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"Man, you'd have to get an adding machine to count the number of times I hit my horse," cracked Arcaro as he slid off Nashua in the winner's circle. Then, running up to Mr. Fitz, he exclaimed, "Boss, you brought him up like split silk." Arcaro was followed to the outstretched Fitzsimmons hand by losing trainer Tenney, who said, quite simply, "Congratulations. I wish I could have won it but I'm very happy for you."
To most of the thousands at track-side and to millions watching on television, the result came with the shock of a chilling summer downpour from blue skies. Reported Si's James Murray from the Coast: "When the time was posted, Californians couldn't believe it. To be sure, the track appeared as soggy as a bride's first biscuit dough. But I would have bet Swaps could run faster than 2:04 1/5 through the Sargasso Sea—backwards. You have to conclude that it wasn't altogether the track that was not to Swaps's liking. Sadly, I have to conclude that he didn't like competition—Nashua and Arcaro's brand of competition. He just didn't seem to like the sensation of that other horse running ahead of him and full of run."
THE QUESTION OF THE FOOT
The Swaps camp did some sad thinking too. Talking to the press half ah hour afterward, Ellsworth, Tenney and Shoemaker agreed that Swaps had not run his true race. "Something may be wrong with him," said Ellsworth. The next day, after a sunup visit to Swaps's stable, Ellsworth announced what the something was: a recurrence of the old bruise injury to the hoof of the right forefoot. Swaps had run with his customary, specially fashioned saddle-leather cushion between hoof and shoe (SI, May 16), plus an adhesive covering to keep out dirt and moisture. On the morning of the race he had seemed frisky and unbeatable, but now, said Ellsworth, the colt was sore and would have to be taken out of competition till the bruise healed, conceivably a matter of weeks or months.
This was news in itself. It meant that whatever chance there might have been for Swaps and Nashua to meet again as 3-year-olds during the fall eastern season was now out the window. But it also roused a legion of Swaps's fans in the press and public to an eager reconsideration of the whole match race. If Swaps had come out of the race with a sore foot, it suddenly became all-important to decide when the foot began to bother him.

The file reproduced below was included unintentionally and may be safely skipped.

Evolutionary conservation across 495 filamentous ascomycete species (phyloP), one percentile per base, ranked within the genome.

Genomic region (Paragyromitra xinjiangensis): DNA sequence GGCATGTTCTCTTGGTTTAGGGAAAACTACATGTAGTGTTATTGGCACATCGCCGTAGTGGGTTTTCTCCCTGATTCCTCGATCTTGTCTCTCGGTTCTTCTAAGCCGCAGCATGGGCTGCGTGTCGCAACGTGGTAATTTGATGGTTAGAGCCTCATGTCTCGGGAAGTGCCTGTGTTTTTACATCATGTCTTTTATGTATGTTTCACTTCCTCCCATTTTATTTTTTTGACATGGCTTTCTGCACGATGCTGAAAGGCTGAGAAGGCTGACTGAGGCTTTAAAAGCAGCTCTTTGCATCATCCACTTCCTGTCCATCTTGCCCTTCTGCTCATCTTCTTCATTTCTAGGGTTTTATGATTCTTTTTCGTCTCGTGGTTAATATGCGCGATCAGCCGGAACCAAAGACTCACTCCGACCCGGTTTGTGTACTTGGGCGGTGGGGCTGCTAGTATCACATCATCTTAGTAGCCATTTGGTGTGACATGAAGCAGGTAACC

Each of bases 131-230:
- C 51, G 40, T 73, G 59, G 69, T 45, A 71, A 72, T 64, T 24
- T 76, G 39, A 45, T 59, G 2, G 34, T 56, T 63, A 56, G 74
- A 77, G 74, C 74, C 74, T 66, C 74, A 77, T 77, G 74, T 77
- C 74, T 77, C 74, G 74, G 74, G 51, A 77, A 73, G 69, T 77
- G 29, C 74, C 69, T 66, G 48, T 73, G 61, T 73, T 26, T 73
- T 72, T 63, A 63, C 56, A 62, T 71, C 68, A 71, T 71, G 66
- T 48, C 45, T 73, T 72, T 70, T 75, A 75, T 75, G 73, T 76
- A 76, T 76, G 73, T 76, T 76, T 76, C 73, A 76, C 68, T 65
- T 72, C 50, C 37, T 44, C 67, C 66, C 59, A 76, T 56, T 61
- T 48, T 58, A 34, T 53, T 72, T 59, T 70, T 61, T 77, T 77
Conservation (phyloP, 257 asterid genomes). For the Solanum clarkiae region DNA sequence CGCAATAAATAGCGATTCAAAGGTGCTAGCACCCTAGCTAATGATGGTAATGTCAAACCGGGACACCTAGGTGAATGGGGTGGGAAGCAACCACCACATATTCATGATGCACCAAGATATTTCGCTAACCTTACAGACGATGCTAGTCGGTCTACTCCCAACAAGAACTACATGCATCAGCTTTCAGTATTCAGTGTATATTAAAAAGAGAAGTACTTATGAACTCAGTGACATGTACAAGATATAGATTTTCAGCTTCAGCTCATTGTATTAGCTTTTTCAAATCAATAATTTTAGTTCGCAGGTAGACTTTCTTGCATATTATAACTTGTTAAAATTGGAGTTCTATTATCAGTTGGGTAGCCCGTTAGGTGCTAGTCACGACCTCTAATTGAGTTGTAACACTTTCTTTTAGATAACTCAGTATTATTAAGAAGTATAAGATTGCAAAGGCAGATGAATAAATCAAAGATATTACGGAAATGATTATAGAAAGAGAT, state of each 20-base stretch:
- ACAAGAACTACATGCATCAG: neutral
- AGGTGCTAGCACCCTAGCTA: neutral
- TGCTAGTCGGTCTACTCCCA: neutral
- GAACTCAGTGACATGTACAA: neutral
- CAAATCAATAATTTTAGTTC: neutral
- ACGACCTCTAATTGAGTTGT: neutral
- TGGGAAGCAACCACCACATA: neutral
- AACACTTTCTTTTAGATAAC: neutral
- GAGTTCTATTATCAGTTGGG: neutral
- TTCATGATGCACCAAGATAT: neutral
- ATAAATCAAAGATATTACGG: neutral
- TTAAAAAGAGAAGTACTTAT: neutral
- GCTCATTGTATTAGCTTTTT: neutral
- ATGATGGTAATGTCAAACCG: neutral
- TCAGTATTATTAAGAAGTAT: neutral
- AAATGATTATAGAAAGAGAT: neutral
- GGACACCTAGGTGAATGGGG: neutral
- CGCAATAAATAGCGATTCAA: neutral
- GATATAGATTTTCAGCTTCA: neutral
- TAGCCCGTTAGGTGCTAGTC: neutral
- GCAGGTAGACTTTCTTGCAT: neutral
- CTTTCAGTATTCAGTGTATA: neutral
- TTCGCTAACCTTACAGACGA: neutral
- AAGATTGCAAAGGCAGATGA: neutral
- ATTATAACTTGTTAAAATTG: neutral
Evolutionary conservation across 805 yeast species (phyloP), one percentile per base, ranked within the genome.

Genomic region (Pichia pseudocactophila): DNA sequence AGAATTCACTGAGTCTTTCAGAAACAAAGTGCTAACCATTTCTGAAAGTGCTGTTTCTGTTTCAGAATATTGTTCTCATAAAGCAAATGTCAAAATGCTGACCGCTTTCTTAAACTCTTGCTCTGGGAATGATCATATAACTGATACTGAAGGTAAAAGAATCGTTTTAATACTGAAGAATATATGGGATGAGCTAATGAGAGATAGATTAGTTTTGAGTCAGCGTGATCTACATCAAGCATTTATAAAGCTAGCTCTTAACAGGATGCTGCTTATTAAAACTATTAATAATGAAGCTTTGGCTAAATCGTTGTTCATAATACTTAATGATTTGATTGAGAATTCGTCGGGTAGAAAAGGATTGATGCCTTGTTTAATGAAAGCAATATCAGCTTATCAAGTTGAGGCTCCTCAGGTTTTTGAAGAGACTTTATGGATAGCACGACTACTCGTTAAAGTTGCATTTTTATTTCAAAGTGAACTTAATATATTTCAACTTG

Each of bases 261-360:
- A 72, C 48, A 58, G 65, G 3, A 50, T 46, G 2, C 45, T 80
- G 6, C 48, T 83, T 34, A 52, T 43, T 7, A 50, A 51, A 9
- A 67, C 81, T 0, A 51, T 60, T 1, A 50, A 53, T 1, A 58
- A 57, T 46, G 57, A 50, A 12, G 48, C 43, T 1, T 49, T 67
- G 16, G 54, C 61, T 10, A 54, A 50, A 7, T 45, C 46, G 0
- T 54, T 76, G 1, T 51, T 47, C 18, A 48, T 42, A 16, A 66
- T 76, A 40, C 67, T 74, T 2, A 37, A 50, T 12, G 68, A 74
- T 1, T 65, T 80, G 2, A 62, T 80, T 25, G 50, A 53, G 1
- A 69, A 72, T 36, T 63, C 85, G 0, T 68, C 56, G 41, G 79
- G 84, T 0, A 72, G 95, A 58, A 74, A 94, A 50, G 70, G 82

Ellsworth and Tenney themselves joined the speculation. The injury, they thought, might very well have come in the first few strides out of the starting gate, when Swaps tried and failed to win the rail position from Nashua. Later in the race, Ellsworth said, "he made three tries trying to run, but it was stinging him so bad." To a circle of watchers from the press, Ellsworth and Tenney pointed out a tender spot on the sole of Swaps's hoof suggesting a small area of inflammation in the pulpy interior.
For a day or two reconsiderations spread, taking on an edge of rancor. Columnists of racing's bible, The Morning Telegraph, chose up sides. One of them, California-based Oscar Otis, flatly declared Nashua's victory "hollow." Another, Easterner Evan Shipman, coldly assessed the stories from the California camp as "a campaign of excuses designed to disparage Nashua and to whitewash the tarnished reputation of their colt."
Rex Ellsworth was as distressed as anybody by the uproar. He said he had never alibied for a horse in his life and never would—adding: "If I had an alibi for this race, which I don't, I'd feel a lot better."
When the match race takes its place in racing's history books, the fundamentalists will almost inevitably give decisive weight to the circumstance mentioned by Sunny Jim Fitzsimmons elsewhere in this issue: over an off track (in patches slow) Nashua and Swaps raced together at killing early speed: five-eighths of a mile in 58 seconds, three-quarters of a mile in 1:10 2/5—two seconds faster than Swaps's time at the same point in the Kentucky Derby over a fast track. Then Nashua began to lengthen his lead. Fundamentalists are likely to conclude that if the speeding Swaps was bothered by his tenderness it was not until Nashua had all but settled the affair with his own speed.
Meanwhile, as Owner Woodward and Trainer Fitzsimmons led their 3-year-old champion back East for a fall season of tests at long distances (up to two miles) against older horses, the handsome Swaps was being headed for rest and, if necessary, an operation on his sore foot back home in California.